Saturday, June 9, 2012

Dissatisfaction with Self and Delight with our Savior

Are you dissatisfied with yourself? I certainly am! Today, I read a newsletter from an ex-gay who works with people having various forms of sexual dysfunction. He wrote:

  • Why is it that we are more easily moved to anger rather than tears over the state of things in this world? Why is it that we can quickly, in a nanosecond, go to mad – instead of sad?
He then contrasted this moral failure with Jesus who wept over the very Jerusalem which was about to crucify him.

I grieve that I do little weeping for the plight of others. I wish I did more – far more. I wish that I ached about their eternal destiny. Instead, I slide into anger with the ease of a mad dog barking, while compassion is a fleeting as a cool breeze under the July Mississippi sun.

This makes me feel very inadequate, but I should feel this way. This is because I am inadequate and unworthy of anything from above. However, few realize their inadequacy. Oddly, it was a Roman commander who understood his inadequacy better than anyone else! He had asked Jesus to heal his servant, but then told Him that he was unworthy that Jesus should even enter into his home. Instead, he wisely suggested that Jesus only needs to speak the word and his servant would be healed. The commander explained that he only needs to speak the word to his subordinates and things get done. The commander reasoned that if he – a mere man - had such authority, Jesus had even more to heal. Consequently:

  • When Jesus heard this, he was astonished and said to those following him, "I tell you the truth, I have not found anyone in Israel with such great faith.” (Matthew 8:10)
I feel bad about my many personal failures, but Jesus reminds me that we are all inadequate – all unworthy of anything from Him. He also reminds me that this inadequacy doesn’t really matter, because He is our Savior. He even claims that when we realize our utter need and unworthiness, this becomes a source of great blessing:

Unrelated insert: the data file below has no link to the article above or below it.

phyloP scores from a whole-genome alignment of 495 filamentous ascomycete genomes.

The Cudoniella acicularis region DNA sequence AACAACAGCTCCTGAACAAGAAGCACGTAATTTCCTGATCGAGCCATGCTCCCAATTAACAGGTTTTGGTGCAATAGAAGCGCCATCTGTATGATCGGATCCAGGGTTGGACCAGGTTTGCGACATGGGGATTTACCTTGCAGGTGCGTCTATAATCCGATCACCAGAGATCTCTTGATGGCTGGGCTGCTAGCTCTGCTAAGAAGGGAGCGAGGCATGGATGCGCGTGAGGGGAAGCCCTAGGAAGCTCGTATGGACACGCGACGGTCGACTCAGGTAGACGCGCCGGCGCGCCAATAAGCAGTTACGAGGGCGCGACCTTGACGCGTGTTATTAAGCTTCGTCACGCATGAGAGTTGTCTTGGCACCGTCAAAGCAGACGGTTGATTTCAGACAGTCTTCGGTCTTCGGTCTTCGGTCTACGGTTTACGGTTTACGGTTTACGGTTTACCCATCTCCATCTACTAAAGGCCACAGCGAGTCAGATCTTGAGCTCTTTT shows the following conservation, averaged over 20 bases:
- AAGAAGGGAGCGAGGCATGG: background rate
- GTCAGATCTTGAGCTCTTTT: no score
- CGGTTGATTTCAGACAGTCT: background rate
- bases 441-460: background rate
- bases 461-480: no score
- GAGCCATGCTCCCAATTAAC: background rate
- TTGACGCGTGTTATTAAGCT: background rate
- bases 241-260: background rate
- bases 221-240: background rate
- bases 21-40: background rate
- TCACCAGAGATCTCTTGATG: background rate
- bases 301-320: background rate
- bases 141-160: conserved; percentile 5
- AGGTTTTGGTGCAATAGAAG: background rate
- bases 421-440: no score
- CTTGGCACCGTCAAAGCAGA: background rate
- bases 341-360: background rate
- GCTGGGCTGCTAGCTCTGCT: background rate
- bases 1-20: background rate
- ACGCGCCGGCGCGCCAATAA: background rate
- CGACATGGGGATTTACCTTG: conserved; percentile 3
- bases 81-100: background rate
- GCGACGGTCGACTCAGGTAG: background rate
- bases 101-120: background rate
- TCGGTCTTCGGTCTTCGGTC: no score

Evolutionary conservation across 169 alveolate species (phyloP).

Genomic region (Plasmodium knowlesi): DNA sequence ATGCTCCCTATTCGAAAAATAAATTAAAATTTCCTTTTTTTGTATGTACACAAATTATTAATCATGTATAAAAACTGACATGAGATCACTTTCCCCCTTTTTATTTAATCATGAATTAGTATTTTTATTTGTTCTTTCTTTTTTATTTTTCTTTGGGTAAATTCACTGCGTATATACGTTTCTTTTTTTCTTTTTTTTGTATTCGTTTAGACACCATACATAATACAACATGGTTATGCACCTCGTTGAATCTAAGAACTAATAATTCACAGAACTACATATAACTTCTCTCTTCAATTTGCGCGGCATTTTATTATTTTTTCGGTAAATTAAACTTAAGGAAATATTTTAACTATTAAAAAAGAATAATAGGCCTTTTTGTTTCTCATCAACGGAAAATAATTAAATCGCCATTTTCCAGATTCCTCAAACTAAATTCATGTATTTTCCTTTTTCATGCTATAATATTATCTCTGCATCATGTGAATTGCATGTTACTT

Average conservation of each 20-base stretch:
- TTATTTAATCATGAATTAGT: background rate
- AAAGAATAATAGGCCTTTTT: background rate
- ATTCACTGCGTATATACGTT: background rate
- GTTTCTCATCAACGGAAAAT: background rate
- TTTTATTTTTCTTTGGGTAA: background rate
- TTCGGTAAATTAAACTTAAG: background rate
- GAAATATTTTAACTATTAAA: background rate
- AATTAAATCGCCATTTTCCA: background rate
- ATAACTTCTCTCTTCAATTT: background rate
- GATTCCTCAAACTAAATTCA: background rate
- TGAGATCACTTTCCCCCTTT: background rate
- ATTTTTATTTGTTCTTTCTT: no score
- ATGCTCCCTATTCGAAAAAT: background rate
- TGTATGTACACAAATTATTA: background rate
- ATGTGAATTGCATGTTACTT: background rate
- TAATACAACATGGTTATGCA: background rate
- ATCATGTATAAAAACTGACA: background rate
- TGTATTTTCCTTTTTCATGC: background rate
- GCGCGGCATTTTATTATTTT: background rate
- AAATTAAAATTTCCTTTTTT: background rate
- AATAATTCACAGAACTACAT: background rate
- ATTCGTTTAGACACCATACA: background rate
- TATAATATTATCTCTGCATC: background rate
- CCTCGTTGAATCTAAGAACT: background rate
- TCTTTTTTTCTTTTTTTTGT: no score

• "Blessed are the poor in spirit, for theirs is the kingdom of heaven. Blessed are those who mourn, for they will be comforted. Blessed are the meek, for they will inherit the earth.” (Matthew 5:3-5)
Therefore, I need not punish myself for my moral failures. He has paid the price for all of them:

  • God made him who had no sin to be sin for us, so that in him we might become the righteousness of God. (2 Cor. 5:21)
This doesn’t mean that we should be complacent or cavalier about our lack of love and compassion. We mourn over it and cry out for our Savior’s help, but we rejoice that it’s now all about Him, not us:

  • I have been crucified with Christ and I no longer live, but Christ lives in me. The life I live in the body, I live by faith in the Son of God, who loved me and gave himself for me. (Galatians 2:20)
We also trust that He will compensate for our moral poverty:

  • If God is for us, who can be against us? He who did not spare his own Son, but gave him up for us all--how will he not also, along with him, graciously give us all things? (Romans 8:31-32)
This understanding should free us up to turn our eyes away from the depressing sight of who we really are and to re-focus our red eyes on Him alone! What a relief!





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